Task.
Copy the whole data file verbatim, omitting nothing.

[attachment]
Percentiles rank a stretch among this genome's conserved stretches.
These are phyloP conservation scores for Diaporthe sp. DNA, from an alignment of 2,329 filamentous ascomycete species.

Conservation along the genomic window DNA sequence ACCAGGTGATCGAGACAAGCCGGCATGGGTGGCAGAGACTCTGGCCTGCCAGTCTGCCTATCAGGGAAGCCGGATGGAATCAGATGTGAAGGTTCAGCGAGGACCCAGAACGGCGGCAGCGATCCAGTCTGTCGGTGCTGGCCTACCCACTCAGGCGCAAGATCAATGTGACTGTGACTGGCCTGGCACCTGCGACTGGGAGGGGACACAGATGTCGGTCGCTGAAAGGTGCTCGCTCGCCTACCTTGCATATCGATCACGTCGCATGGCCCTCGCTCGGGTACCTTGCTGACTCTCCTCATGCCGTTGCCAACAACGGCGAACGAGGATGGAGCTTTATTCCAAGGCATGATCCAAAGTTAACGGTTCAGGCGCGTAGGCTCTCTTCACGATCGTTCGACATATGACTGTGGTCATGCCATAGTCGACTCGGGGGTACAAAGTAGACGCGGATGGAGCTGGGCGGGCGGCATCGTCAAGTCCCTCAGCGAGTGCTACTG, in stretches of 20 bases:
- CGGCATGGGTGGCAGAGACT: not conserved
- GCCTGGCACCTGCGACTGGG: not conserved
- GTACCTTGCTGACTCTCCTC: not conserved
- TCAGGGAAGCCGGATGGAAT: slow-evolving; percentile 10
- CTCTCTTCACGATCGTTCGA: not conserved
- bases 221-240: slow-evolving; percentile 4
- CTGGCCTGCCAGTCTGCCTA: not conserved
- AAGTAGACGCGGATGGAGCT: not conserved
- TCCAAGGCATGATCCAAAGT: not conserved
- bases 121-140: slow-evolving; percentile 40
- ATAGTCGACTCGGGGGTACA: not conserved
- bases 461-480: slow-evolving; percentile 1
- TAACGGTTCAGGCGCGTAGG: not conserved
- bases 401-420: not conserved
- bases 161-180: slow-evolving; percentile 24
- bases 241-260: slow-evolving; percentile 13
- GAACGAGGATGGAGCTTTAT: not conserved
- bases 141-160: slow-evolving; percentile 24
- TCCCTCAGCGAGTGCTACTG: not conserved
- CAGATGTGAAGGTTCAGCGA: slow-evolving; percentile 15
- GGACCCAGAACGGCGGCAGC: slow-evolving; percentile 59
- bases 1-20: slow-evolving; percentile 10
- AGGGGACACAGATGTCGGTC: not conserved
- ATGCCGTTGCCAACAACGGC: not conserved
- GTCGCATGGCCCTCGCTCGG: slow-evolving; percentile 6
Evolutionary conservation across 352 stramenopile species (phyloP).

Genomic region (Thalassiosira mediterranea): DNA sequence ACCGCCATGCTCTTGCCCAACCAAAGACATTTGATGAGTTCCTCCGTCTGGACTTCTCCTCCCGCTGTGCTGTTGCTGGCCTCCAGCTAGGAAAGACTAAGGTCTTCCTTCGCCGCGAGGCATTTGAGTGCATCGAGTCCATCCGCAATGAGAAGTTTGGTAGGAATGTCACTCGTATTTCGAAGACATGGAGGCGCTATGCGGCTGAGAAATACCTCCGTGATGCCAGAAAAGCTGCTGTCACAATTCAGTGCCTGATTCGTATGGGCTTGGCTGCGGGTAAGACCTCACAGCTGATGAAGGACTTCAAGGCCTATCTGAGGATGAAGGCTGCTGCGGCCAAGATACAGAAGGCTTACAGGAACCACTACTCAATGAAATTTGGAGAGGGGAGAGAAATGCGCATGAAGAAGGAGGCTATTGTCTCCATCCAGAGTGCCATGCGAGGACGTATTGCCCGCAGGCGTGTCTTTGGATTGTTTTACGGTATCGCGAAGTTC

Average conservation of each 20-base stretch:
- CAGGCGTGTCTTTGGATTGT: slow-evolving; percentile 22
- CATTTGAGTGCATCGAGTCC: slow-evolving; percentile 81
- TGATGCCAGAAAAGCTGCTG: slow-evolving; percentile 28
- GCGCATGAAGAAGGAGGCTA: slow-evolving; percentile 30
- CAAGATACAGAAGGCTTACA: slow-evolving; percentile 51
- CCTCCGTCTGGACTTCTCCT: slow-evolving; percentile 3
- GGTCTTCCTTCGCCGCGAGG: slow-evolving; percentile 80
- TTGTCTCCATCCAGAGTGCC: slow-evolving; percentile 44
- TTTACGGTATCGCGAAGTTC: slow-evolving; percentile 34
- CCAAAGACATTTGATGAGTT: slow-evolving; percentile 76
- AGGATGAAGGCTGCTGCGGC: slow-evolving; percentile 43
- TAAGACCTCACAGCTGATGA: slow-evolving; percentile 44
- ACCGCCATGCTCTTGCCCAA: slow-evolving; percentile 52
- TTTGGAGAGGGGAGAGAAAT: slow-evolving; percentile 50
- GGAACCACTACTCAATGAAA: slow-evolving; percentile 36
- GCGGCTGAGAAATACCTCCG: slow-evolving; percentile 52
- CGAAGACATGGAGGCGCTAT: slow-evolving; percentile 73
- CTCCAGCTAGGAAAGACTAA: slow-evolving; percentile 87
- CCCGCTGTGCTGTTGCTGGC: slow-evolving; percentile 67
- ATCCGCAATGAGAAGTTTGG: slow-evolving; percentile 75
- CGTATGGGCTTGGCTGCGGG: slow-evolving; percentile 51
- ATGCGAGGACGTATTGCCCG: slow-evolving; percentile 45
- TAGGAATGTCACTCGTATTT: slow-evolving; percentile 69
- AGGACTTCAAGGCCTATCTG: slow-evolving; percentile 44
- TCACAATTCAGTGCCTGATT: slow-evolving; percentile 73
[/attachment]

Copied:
Percentiles rank a stretch among this genome's conserved stretches.
These are phyloP conservation scores for Diaporthe sp. DNA, from an alignment of 2,329 filamentous ascomycete species.

Conservation along the genomic window DNA sequence ACCAGGTGATCGAGACAAGCCGGCATGGGTGGCAGAGACTCTGGCCTGCCAGTCTGCCTATCAGGGAAGCCGGATGGAATCAGATGTGAAGGTTCAGCGAGGACCCAGAACGGCGGCAGCGATCCAGTCTGTCGGTGCTGGCCTACCCACTCAGGCGCAAGATCAATGTGACTGTGACTGGCCTGGCACCTGCGACTGGGAGGGGACACAGATGTCGGTCGCTGAAAGGTGCTCGCTCGCCTACCTTGCATATCGATCACGTCGCATGGCCCTCGCTCGGGTACCTTGCTGACTCTCCTCATGCCGTTGCCAACAACGGCGAACGAGGATGGAGCTTTATTCCAAGGCATGATCCAAAGTTAACGGTTCAGGCGCGTAGGCTCTCTTCACGATCGTTCGACATATGACTGTGGTCATGCCATAGTCGACTCGGGGGTACAAAGTAGACGCGGATGGAGCTGGGCGGGCGGCATCGTCAAGTCCCTCAGCGAGTGCTACTG, in stretches of 20 bases:
- CGGCATGGGTGGCAGAGACT: not conserved
- GCCTGGCACCTGCGACTGGG: not conserved
- GTACCTTGCTGACTCTCCTC: not conserved
- TCAGGGAAGCCGGATGGAAT: slow-evolving; percentile 10
- CTCTCTTCACGATCGTTCGA: not conserved
- bases 221-240: slow-evolving; percentile 4
- CTGGCCTGCCAGTCTGCCTA: not conserved
- AAGTAGACGCGGATGGAGCT: not conserved
- TCCAAGGCATGATCCAAAGT: not conserved
- bases 121-140: slow-evolving; percentile 40
- ATAGTCGACTCGGGGGTACA: not conserved
- bases 461-480: slow-evolving; percentile 1
- TAACGGTTCAGGCGCGTAGG: not conserved
- bases 401-420: not conserved
- bases 161-180: slow-evolving; percentile 24
- bases 241-260: slow-evolving; percentile 13
- GAACGAGGATGGAGCTTTAT: not conserved
- bases 141-160: slow-evolving; percentile 24
- TCCCTCAGCGAGTGCTACTG: not conserved
- CAGATGTGAAGGTTCAGCGA: slow-evolving; percentile 15
- GGACCCAGAACGGCGGCAGC: slow-evolving; percentile 59
- bases 1-20: slow-evolving; percentile 10
- AGGGGACACAGATGTCGGTC: not conserved
- ATGCCGTTGCCAACAACGGC: not conserved
- GTCGCATGGCCCTCGCTCGG: slow-evolving; percentile 6
Evolutionary conservation across 352 stramenopile species (phyloP).

Genomic region (Thalassiosira mediterranea): DNA sequence ACCGCCATGCTCTTGCCCAACCAAAGACATTTGATGAGTTCCTCCGTCTGGACTTCTCCTCCCGCTGTGCTGTTGCTGGCCTCCAGCTAGGAAAGACTAAGGTCTTCCTTCGCCGCGAGGCATTTGAGTGCATCGAGTCCATCCGCAATGAGAAGTTTGGTAGGAATGTCACTCGTATTTCGAAGACATGGAGGCGCTATGCGGCTGAGAAATACCTCCGTGATGCCAGAAAAGCTGCTGTCACAATTCAGTGCCTGATTCGTATGGGCTTGGCTGCGGGTAAGACCTCACAGCTGATGAAGGACTTCAAGGCCTATCTGAGGATGAAGGCTGCTGCGGCCAAGATACAGAAGGCTTACAGGAACCACTACTCAATGAAATTTGGAGAGGGGAGAGAAATGCGCATGAAGAAGGAGGCTATTGTCTCCATCCAGAGTGCCATGCGAGGACGTATTGCCCGCAGGCGTGTCTTTGGATTGTTTTACGGTATCGCGAAGTTC

Average conservation of each 20-base stretch:
- CAGGCGTGTCTTTGGATTGT: slow-evolving; percentile 22
- CATTTGAGTGCATCGAGTCC: slow-evolving; percentile 81
- TGATGCCAGAAAAGCTGCTG: slow-evolving; percentile 28
- GCGCATGAAGAAGGAGGCTA: slow-evolving; percentile 30
- CAAGATACAGAAGGCTTACA: slow-evolving; percentile 51
- CCTCCGTCTGGACTTCTCCT: slow-evolving; percentile 3
- GGTCTTCCTTCGCCGCGAGG: slow-evolving; percentile 80
- TTGTCTCCATCCAGAGTGCC: slow-evolving; percentile 44
- TTTACGGTATCGCGAAGTTC: slow-evolving; percentile 34
- CCAAAGACATTTGATGAGTT: slow-evolving; percentile 76
- AGGATGAAGGCTGCTGCGGC: slow-evolving; percentile 43
- TAAGACCTCACAGCTGATGA: slow-evolving; percentile 44
- ACCGCCATGCTCTTGCCCAA: slow-evolving; percentile 52
- TTTGGAGAGGGGAGAGAAAT: slow-evolving; percentile 50
- GGAACCACTACTCAATGAAA: slow-evolving; percentile 36
- GCGGCTGAGAAATACCTCCG: slow-evolving; percentile 52
- CGAAGACATGGAGGCGCTAT: slow-evolving; percentile 73
- CTCCAGCTAGGAAAGACTAA: slow-evolving; percentile 87
- CCCGCTGTGCTGTTGCTGGC: slow-evolving; percentile 67
- ATCCGCAATGAGAAGTTTGG: slow-evolving; percentile 75
- CGTATGGGCTTGGCTGCGGG: slow-evolving; percentile 51
- ATGCGAGGACGTATTGCCCG: slow-evolving; percentile 45
- TAGGAATGTCACTCGTATTT: slow-evolving; percentile 69
- AGGACTTCAAGGCCTATCTG: slow-evolving; percentile 44
- TCACAATTCAGTGCCTGATT: slow-evolving; percentile 73